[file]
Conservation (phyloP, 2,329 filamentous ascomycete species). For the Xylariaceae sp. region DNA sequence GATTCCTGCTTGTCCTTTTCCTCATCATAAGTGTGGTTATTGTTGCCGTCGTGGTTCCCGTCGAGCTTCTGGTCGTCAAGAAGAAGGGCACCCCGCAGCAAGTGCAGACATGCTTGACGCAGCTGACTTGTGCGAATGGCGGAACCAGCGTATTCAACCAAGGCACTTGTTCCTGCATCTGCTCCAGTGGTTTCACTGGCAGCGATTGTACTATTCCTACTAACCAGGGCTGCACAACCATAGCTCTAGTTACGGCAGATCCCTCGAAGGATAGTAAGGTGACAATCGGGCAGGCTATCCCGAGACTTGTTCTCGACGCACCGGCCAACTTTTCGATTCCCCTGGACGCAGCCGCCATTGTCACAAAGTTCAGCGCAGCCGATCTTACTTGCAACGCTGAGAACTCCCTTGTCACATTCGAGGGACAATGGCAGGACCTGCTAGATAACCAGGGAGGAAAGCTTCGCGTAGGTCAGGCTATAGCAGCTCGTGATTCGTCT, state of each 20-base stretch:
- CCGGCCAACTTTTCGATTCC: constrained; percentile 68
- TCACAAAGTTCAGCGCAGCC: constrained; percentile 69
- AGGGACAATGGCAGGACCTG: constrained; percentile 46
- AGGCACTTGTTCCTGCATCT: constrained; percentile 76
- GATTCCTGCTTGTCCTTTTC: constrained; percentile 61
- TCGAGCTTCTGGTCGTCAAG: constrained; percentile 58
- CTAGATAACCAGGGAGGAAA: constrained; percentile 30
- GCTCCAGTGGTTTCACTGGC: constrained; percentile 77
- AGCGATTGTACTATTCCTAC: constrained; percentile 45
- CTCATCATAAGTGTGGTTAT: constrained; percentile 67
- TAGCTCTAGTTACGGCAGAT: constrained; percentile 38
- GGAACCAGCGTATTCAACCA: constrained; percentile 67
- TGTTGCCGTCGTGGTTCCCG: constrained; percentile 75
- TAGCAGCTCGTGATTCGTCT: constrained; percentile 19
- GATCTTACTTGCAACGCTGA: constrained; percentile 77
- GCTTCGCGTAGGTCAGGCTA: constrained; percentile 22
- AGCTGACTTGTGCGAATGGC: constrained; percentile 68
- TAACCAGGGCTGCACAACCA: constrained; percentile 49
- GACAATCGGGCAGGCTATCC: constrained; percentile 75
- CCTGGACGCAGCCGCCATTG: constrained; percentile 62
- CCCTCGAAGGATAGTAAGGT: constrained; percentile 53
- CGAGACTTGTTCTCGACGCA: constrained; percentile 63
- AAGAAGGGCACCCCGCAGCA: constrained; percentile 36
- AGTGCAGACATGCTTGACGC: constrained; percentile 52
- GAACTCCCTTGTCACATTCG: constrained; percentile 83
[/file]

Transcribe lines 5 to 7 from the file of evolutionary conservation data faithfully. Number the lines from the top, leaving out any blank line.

- AGGCACTTGTTCCTGCATCT: constrained; percentile 76
- GATTCCTGCTTGTCCTTTTC: constrained; percentile 61
- TCGAGCTTCTGGTCGTCAAG: constrained; percentile 58